Testosterone Replacement Therapy (TRT) does come with some potential risks and side effects, especially when men are treated above the safe goal range with too high of dose. These risks can include:

  1. Increased Risk of Blood Clots: TRT may increase the risk of forming blood clots, particularly in older men or those with pre-existing cardiovascular conditions.
  2. Acne and Skin Reactions: Some individuals may experience acne or skin reactions at the site of testosterone application, especially with topical treatments like gels or patches.
  3. Fluid Retention: TRT can cause fluid retention, leading to swelling in the legs or ankles, particularly in individuals with heart or kidney problems.
  4. Increased Risk of Prostate Issues: There is some concern that TRT may exacerbate prostate enlargement (benign prostatic hyperplasia) or increase the risk of prostate cancer, although research on this topic is ongoing and results are mixed.
  5. Decreased Fertility: TRT can suppress sperm production, leading to decreased fertility. Men interested in preserving fertility should discuss this with their healthcare provider before starting TRT; treatment with off-label clomiphene can help. 
  6. Mood Changes: While TRT can improve mood and overall sense of well-being in some individuals, it may also cause mood swings, irritability, or emotional instability in others, especially at doses that are too high..

How is TRT administered?

Testosterone Replacement Therapy (TRT) can be administered through various methods, including:

  1. Intramuscular Injections: Testosterone injections are typically given into the muscles of the outer mid-thigh (or buttocks in the upper outer gluteal muscles) every week. This method provides a peak and trough testosterone level that aims to stay within the goal range. 
  2. Transdermal Patches: Transdermal patches are applied to the skin, usually on the back, abdomen, upper arms, or thighs. The testosterone is absorbed through the skin and enters the bloodstream.
  3. Topical Gels: Testosterone gels are applied to the skin, usually on the upper arms, shoulders, or abdomen. The gel is absorbed through the skin, delivering testosterone into the bloodstream daily. It’s important to allow the gel to dry completely before covering the area with clothing.
  4. Subcutaneous Pellets: Small pellets containing testosterone are implanted under the skin, typically in the buttocks or abdomen, during a minor surgical procedure. The pellets slowly release testosterone over 3-4 months.

The choice of administration method depends on factors such as patient preference, convenience, effectiveness, and healthcare provider recommendations. Each method has its advantages and disadvantages, and individuals should discuss their options with their healthcare provider to determine the most suitable approach for their needs.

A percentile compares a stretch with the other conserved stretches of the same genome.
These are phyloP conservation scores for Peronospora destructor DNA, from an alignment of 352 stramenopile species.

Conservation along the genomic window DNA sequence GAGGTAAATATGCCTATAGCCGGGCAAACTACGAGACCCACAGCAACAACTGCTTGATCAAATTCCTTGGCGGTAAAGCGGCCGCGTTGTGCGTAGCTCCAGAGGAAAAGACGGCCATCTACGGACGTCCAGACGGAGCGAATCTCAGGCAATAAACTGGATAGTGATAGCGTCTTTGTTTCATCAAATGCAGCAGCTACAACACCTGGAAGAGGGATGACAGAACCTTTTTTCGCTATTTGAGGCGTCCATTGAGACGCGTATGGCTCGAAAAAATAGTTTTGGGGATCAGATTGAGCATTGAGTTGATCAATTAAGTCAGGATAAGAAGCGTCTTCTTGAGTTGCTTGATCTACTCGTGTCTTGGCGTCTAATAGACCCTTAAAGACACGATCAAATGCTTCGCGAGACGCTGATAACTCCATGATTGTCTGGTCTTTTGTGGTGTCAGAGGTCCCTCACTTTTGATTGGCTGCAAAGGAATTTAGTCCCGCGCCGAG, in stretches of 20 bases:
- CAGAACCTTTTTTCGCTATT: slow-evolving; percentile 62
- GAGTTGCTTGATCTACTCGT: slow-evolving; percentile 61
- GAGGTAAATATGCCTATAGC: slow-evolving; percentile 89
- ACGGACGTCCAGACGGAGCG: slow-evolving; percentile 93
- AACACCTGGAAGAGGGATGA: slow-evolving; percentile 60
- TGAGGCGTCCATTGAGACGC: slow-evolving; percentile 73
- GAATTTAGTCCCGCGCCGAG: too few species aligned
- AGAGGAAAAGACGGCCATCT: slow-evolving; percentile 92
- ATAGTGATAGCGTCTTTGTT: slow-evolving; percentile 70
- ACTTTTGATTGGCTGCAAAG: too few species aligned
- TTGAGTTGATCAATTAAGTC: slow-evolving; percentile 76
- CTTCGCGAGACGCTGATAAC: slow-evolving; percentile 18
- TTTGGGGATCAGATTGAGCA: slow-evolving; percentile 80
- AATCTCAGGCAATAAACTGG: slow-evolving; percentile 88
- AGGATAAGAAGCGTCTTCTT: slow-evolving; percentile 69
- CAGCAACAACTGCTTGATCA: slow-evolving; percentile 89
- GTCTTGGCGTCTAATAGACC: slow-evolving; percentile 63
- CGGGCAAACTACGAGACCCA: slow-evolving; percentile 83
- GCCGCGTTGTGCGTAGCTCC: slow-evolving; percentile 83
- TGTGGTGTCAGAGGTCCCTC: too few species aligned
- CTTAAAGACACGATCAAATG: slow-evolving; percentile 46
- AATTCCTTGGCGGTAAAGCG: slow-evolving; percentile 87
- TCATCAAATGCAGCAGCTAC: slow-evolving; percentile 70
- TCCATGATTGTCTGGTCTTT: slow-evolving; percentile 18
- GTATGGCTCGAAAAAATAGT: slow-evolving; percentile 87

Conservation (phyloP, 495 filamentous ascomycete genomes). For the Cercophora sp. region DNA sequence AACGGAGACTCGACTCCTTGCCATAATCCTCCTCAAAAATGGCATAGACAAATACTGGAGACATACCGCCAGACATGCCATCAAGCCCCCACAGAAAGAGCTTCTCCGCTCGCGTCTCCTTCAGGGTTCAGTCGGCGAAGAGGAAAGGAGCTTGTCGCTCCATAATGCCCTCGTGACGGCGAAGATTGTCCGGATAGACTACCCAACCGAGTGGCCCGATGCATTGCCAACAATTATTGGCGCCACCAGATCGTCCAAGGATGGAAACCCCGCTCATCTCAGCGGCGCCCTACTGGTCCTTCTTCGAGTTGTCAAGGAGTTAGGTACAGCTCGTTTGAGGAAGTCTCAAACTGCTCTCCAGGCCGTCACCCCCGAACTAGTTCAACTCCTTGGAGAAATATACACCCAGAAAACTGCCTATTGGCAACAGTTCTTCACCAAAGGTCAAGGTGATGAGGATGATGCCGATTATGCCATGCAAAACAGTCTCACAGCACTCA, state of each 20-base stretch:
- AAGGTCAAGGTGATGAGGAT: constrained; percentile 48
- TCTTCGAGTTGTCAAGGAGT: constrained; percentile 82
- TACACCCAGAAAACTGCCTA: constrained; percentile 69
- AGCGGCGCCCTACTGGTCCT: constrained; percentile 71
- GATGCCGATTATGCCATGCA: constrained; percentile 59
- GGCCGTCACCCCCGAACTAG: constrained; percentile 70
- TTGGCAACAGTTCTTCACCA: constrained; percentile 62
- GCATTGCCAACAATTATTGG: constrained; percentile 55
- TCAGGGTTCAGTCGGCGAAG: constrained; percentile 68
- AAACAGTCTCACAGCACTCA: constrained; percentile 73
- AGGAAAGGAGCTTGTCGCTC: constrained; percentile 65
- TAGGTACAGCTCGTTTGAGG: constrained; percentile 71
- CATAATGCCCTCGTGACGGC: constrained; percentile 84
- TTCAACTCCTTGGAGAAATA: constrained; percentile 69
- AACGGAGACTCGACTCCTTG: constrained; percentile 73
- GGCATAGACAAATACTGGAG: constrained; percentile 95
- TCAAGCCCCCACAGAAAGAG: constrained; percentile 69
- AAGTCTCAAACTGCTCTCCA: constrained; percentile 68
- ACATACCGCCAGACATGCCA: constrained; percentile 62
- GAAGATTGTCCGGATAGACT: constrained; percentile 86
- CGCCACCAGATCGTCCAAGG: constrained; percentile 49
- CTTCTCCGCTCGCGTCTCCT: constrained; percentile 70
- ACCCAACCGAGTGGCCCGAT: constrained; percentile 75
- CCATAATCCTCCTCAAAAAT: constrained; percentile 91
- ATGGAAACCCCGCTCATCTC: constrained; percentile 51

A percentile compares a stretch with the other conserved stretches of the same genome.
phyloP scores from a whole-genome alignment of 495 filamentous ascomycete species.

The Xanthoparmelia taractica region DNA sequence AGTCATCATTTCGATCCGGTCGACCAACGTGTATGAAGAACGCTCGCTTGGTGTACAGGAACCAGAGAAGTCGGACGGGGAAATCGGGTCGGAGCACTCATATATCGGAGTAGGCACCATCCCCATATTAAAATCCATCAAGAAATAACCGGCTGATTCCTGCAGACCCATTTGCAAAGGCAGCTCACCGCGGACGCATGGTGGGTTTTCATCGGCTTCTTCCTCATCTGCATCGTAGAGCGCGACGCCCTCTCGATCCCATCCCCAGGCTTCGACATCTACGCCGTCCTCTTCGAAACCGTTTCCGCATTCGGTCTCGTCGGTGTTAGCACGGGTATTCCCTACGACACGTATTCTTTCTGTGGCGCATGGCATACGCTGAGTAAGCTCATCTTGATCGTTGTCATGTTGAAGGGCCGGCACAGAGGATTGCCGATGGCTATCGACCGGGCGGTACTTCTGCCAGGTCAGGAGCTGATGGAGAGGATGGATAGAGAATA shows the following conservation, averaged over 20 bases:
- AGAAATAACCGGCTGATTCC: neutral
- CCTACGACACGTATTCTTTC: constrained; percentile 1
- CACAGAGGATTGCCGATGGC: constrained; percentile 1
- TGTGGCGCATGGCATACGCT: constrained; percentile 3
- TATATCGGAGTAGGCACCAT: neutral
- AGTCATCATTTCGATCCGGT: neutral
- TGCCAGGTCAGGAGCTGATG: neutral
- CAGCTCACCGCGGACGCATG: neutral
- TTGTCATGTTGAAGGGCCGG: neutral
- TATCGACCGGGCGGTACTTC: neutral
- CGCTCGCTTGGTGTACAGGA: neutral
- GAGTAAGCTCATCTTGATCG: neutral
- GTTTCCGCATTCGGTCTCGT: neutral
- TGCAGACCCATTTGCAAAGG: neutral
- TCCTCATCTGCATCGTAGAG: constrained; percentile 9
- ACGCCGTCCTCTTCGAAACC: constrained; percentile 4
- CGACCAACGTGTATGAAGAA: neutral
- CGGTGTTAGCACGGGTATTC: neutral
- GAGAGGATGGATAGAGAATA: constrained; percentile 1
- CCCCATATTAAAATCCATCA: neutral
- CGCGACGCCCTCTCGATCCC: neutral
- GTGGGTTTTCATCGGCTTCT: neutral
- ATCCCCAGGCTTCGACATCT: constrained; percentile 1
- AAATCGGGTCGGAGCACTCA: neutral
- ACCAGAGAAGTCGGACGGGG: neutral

Why does T decrease with age?

Just as the ovaries in women wind down over time causing menopause and hot flashes, male gonads (testicles) also wind down over time though not as severely. Additionally, luteinizing hormone (LH) produced in the brain’s pituitary gland which stimulates testosterone production will also tire out over time causing age related hormone decline.

What is the average cost of testosterone therapy?

Without insurance, injectable therapy will often be cheaper (less than $50 month) compared to topical gels ($50-$100 month) or pellets ($$$ hundreds plus the surgery bill). The website GoodRx.com is useful to compare pharmacy cash pricing. With insurance, copays will wildly vary and be policy specific.

Is TRT usually covered by insurance?

Injectable testosterone cypionate and topical testosterone gel such as Androgel® are almost always covered, often with a prior authorization required to ensure it is being used for testicular failure in a biologic male and not being used solely for age-related decline or transgender care (insurance criteria that will usually result in a “not covered” rejection letter). Pellets will not be covered when compounded and have variable coverage when using the FDA approved version Testopel®.

Should I do TRT in my 30s?

TRT can be used in the 30s if appropriate symptoms and abnormal labs are found. Of note, younger men should be clear that testosterone may adversely impact sperm production and pregnancy.